Dave was a bit put out and proceed to snog the face off one of the random sloan girls that always seemed to be around at University, just to make himself feel better.  Returning in January he and Kate were set the challenge of debating against each other, but each arguing for something they would not normally support.  This led to many hours in the library together, helping to research each other’s arguments. Dave probed more about her relationship, finding out they had met in the first week and Felix was a fine art student.  She seemed more dismissive than besotted, but as the months wore on Felix was still around.

Dave finally realised that this was a dead duck.  His casual friendship with Kate had grown into something more concrete but it had also made him realise she was a fragile soul.  Felix was her comfort blanket, someone to keep her safe in the strange surroundings of university.  Through all bluff and bluster on top, she was shy underneath and needed his constant reassurance to help her. Dave couldn’t break that bond without ruining their friendship. He resigned himself to them being great friends.

Looking back he wished he hadn’t backed down so easily.  If he had told her how he felt then, perhaps it would have come to nothing, but perhaps he wouldn’t be sitting on his own in an apartment in DC trying to sort out a broken marriage while she was in the UK wondering what was going on.

He knew what the real barrier had been then, and it was still there now.  Kate didn’t want children.  She’d commented over and over again while they were at university how children just got in the way and she didn’t want to put her body through all that.  Every time they saw a baby she would go ‘yuck’.   But Dave had always wanted kids.  Dave Jnr was the hope that his and Alicia’s relationship, already rocky then, would calm down and he could grow up being a Dad to a little brood.  Now it would seem that wouldn’t be the case as his son would be 1000s of miles away and the woman he thought he loved didn’t want to add to the family.  In fact, he wasn’t sure she would want a stepson.  It was a real sticking point, Dave wasn’t sure he was ready to give up on being a dad just yet.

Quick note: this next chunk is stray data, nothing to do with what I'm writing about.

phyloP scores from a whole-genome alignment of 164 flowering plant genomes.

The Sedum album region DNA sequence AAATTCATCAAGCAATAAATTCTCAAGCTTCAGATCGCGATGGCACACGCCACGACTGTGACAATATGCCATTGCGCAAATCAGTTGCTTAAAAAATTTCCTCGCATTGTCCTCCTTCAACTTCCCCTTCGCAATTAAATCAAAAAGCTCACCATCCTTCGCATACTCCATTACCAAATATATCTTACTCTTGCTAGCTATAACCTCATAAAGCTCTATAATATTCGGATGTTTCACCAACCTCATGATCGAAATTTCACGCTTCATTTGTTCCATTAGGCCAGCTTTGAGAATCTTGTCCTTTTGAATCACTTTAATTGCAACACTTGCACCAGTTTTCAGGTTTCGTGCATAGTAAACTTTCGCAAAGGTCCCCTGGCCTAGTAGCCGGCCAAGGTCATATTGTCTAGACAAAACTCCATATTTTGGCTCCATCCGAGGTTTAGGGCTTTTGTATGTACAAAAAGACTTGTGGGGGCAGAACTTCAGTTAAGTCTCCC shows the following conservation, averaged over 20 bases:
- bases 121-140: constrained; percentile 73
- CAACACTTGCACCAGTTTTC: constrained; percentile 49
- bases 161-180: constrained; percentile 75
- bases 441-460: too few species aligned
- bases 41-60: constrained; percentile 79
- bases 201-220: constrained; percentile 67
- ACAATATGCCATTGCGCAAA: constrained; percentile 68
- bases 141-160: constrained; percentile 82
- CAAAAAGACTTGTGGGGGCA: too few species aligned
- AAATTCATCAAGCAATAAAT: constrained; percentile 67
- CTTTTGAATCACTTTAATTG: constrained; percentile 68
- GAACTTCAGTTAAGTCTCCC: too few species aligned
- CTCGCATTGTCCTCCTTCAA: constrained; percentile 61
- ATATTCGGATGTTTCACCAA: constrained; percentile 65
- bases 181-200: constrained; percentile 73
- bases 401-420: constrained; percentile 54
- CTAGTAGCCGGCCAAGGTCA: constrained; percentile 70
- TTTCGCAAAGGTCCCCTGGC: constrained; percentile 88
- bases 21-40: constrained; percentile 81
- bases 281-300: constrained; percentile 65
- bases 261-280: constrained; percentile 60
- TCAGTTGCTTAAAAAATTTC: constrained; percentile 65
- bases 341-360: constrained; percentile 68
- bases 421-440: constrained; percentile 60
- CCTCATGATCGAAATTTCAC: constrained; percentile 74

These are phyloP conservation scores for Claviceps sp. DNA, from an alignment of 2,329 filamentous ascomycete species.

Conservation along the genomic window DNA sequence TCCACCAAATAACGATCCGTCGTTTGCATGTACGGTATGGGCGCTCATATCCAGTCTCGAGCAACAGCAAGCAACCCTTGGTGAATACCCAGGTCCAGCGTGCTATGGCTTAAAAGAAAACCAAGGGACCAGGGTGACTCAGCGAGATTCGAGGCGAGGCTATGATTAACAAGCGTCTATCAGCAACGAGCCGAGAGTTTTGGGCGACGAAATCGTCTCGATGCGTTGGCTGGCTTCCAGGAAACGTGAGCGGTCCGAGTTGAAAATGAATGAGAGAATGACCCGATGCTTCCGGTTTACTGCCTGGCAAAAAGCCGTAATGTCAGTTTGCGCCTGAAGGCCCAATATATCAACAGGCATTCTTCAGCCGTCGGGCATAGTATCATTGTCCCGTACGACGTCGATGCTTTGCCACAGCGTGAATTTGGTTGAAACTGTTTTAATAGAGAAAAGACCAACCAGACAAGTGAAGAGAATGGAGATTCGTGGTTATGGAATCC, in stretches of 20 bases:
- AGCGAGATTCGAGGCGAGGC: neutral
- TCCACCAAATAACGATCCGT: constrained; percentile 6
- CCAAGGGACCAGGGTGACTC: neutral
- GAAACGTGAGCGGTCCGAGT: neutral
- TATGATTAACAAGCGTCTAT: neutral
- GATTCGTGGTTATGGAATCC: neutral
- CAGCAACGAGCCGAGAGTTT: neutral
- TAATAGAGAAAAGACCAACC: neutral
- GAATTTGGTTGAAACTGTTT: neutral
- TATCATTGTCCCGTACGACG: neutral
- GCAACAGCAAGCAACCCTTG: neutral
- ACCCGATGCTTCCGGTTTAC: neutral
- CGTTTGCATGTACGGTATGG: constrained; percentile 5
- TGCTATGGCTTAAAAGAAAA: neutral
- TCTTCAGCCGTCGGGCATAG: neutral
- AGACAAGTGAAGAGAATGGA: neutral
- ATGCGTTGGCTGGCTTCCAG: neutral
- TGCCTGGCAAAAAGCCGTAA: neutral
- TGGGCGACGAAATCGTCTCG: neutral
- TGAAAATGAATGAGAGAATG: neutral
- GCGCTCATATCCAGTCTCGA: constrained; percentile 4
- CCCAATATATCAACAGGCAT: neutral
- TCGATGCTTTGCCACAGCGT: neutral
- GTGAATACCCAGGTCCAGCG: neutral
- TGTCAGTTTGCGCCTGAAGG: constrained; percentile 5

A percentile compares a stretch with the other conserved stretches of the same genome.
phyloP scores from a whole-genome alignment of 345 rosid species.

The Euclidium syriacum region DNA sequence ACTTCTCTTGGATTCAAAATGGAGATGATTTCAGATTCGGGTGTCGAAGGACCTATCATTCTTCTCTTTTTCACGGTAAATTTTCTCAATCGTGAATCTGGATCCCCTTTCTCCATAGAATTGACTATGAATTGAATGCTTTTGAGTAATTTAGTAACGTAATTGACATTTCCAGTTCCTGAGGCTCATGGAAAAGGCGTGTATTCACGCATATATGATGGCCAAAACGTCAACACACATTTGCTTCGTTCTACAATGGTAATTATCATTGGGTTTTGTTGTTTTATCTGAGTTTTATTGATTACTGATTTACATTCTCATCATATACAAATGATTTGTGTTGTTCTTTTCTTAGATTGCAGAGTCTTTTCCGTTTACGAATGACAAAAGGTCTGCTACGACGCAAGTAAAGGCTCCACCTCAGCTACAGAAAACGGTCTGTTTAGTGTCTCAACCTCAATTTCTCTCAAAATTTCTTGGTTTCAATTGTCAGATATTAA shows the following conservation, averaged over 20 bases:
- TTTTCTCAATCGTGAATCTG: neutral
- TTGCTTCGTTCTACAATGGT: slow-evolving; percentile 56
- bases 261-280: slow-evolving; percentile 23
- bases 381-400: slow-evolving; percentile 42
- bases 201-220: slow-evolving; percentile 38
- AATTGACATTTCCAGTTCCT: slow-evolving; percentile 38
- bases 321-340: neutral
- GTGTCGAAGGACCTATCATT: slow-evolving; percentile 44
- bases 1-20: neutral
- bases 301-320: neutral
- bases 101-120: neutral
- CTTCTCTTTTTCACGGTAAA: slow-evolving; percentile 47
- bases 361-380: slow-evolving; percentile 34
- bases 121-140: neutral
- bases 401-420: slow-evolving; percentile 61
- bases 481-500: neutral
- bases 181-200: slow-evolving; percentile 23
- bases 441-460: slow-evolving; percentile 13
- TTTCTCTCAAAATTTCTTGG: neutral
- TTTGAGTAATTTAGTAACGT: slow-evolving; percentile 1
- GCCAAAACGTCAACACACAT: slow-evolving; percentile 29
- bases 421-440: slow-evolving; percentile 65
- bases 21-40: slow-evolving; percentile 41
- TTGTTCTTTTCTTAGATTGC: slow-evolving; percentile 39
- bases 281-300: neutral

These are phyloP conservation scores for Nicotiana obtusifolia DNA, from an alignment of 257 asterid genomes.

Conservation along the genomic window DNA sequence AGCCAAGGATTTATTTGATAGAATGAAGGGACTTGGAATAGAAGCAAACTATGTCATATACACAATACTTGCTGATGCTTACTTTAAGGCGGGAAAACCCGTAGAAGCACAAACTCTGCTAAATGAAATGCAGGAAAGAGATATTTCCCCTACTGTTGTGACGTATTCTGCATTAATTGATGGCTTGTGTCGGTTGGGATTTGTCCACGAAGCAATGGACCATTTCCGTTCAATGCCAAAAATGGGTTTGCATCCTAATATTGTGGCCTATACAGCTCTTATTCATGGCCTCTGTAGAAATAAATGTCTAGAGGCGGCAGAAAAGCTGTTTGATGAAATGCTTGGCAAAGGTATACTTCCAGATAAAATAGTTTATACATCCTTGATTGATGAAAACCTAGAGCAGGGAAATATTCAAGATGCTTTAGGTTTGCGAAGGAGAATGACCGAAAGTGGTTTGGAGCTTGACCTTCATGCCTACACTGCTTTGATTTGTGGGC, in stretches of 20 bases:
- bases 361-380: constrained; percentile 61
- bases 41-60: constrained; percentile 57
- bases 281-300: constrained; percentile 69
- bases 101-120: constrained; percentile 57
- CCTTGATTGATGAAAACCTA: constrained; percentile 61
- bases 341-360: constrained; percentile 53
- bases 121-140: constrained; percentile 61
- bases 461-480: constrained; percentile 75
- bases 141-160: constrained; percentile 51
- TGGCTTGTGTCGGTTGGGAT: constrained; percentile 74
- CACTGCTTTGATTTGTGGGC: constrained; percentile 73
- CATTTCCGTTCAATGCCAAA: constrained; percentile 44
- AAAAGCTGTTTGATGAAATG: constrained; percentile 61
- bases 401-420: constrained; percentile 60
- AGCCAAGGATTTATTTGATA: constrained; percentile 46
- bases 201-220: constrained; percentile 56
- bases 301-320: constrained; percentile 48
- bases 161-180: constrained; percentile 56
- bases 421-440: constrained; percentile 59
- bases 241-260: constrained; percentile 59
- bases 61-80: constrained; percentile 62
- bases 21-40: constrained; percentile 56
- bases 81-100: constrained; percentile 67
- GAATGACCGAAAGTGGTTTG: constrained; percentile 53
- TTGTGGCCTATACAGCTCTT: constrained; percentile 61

Finishing his beer he walked back to the kitchen and put the empty bottle in the bin.  He contemplated getting another but instead stood leaning against the breakfast bar separating the kitchen from the lounge.  He was tired and all this thinking was just making him feel worse.  Taking one last look at the view he walked into the bedroom and tried to switch off for the night.

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Kate vs Showbiz – Chapter 12

“Blechhhhh”

It wasn’t the sound Tracey expected to hear as they entered the dressing room. Nor was the sight of someone’s bottom partially covered with a sequin-covered leotard the first thing they hoped to see.

“Oh God”, moaned the figure hunched over in the tiny toilet cubicle.

Gareth hid outside the door. “Is everything all right?” he enquired.

“Blechhhh”

“Can I go and get anything?”, he stammered unsure what to do. “A cup of tea perhaps?” he added weakly.

Tracey stepped in. She might not be trained in first aid, but helping someone chucking up after a night out was her field. Leaning in, she gently took hold of the woman’s long hair and pulled it back away from her face. It’s bad enough being sick, but chunks of vomit clinging to your split ends made it ten times worse.

“Blimey, you’re having a good clear out”, she joked. Looking at her watch, she added, “Mind you, I normally save this stuff for later in the day.”

A deathly pale face looked up at her. Its owner paused for a few seconds to check that there wasn’t about to be a repeat performance and then slowly stood up.

“Thanks. I’m sorry about that. It’s probably something I ate. Our hotel breakfast looked a bit dodgy this morning.”. Another pause. “I’m Julie. Julie Todmonton. Sparks’ assistant.” She proffered her hand and then took it back quickly. “Can you give me a couple of minutes to clean up?”

Back in the corridor, Tracey found Freddie huddled with Gareth and a terrified looking Kelvin.

“How is she?” Freddie asked.

“I’ve been worse. Says it’s something to do with the hotel. Probably not going to be leaving a glowing review on Trip Adviser.”

“Hmm. Let’s hope so. They are on stage in twenty minutes.”